First Decent Shot With My D80

by Bob Plankers on July 23, 2008 · 10 comments

in General Rambling

I just bought a Nikon D80. I’ve wanted a digital SLR for ages, and with the help of my good friend Jon I finally sucked it up and bought one. Now I just have to figure out how to use it. Which means that, for a while, I’m going to take a photo of everything I see.

Lesson here: autofocus doesn’t work very well on fires.

{ 10 comments }

john Shirley July 23, 2008 at 9:25 AM

Autofocus doesn’t work very well on anything. Manual focus rocks. So does Strobist.

just jon July 23, 2008 at 10:07 AM

Very nice shot. Now, if only we could get some new disk hooked up to put the photos on… :)

Was that with the tripod of death with my old 28-85 (er, whatever it is)?

jon

Dan C July 23, 2008 at 10:42 AM

The only way to really learn is to get a decent camera bag and carry it everywhere you go.

Don’t think twice about taking a shot. If you’ve thought twice, then you’ve probably missed the moment. Delete all the cruft when you get home.

Enjoy.

Matt Simmons July 23, 2008 at 12:33 PM

Nice contrast in that shot. Do you have a flickr account?

Jared July 23, 2008 at 1:30 PM

Looks like the focus was dead on – you just got some nice blur in the fire due to the longer exposure.

Purrrdy!

Bob Plankers July 23, 2008 at 2:32 PM

Thanks guys. Matt, I do have a Flickr account but I don’t put very much stuff there (it’s just “plankers”). I’ve had my own installation of Gallery forever, but I’m seriously thinking about switching, though.

Jared, I had to use the unsharp mask in Photoshop a little to sharpen it up. The focus was a little icky when you looked at the round holes in the grate.

Maitri July 23, 2008 at 10:43 PM

The clarity of the metal and wood make a nice contrast with the upward movement of the fire.

I’ve been thinking of moving away from Flickr and towards something like Gallery because I want ownership of my photos, to be able to manage my content now and not to wait while the Uploader chokes thanks to everyone in the queue. Don’t get me wrong, Flickr is very slick and convenient for $25 a year, but something about all of my photos labeled, tagged and organized on a space I don’t own bothers me.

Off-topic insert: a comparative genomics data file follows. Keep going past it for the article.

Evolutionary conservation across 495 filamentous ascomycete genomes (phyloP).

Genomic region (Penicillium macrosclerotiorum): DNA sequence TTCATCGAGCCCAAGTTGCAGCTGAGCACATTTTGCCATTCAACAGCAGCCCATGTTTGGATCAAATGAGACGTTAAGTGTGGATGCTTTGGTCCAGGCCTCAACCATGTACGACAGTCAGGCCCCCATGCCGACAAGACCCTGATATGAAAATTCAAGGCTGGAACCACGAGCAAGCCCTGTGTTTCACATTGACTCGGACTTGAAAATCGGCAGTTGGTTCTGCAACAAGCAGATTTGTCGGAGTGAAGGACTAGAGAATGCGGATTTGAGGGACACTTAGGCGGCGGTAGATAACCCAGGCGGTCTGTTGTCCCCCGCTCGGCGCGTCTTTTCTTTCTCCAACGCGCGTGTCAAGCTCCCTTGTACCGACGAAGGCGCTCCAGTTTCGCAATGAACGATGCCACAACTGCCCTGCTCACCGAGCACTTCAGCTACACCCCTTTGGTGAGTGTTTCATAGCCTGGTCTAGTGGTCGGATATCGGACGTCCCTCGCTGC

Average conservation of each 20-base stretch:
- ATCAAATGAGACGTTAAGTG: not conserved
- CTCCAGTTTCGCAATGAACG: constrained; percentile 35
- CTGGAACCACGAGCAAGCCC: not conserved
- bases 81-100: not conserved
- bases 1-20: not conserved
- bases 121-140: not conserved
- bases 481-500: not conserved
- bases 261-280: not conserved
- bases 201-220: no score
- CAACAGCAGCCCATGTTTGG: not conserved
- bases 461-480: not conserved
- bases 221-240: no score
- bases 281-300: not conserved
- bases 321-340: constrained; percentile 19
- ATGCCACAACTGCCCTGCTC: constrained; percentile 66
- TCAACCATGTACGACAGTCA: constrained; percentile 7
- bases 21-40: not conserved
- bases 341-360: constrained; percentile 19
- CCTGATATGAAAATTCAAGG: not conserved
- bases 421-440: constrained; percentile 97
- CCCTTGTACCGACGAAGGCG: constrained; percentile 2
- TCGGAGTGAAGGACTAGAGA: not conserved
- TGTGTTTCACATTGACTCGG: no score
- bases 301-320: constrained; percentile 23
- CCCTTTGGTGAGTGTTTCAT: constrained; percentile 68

Dan C July 24, 2008 at 3:48 AM

Maitri, Bob> Have a look at Pixelpost [.org]

If you don’t need a complete album-orientated gallery then PP is pretty slick and flexible. Much more so than Gallery.

I run one myself at http://deviate.cx/photo/daily

Shannon July 24, 2008 at 4:45 PM

I’m honored to have been present for the aforementioned “first decent shot”. Whee! And the shot is great. Good job.

Brian K. Jones July 30, 2008 at 9:31 PM

That’s a great shot! The autofocus probably *did* work, but since it was pretty dark, the shutter was probably open for too long and then:

1. The autofocus wasn’t focused specifically on the holes in the metal, and

2. If you didn’t have a tripod and the shutter speed’s denominator was smaller than the focal length of the lens, it caught your hand jitter.

I just recently learned that there’s a rule of thumb for this: you can safely shoot without a tripod (or support of some kind) as long as the denominator of the shutter speed is *greater* than the focal length of the lens. So if your lens is 125mm, your shutter speed needs to be 1/125 or faster (1/150, 1/200) to shoot without a tripod without risk of ‘jitter’.

If you need to shoot in dark light and want a little faster shutter without losing light on a DSLR, consider up’ing the ISO. So, an ISO of 200 might require a shutter speed of 1/40, but you can take just about the same shot with an ISO of 800 and shutter speed of, say, 1/100. I’m throwing numbers around randomly here, and note that higher ISO means more graininess or ‘noise’ in the finished shot, I just wanted to share what I’d recently learned :-)

I take pics of everything too. See my flickr site –> http://flickr.com/photos/bkjones

Comments on this entry are closed.

Previous post:

Next post: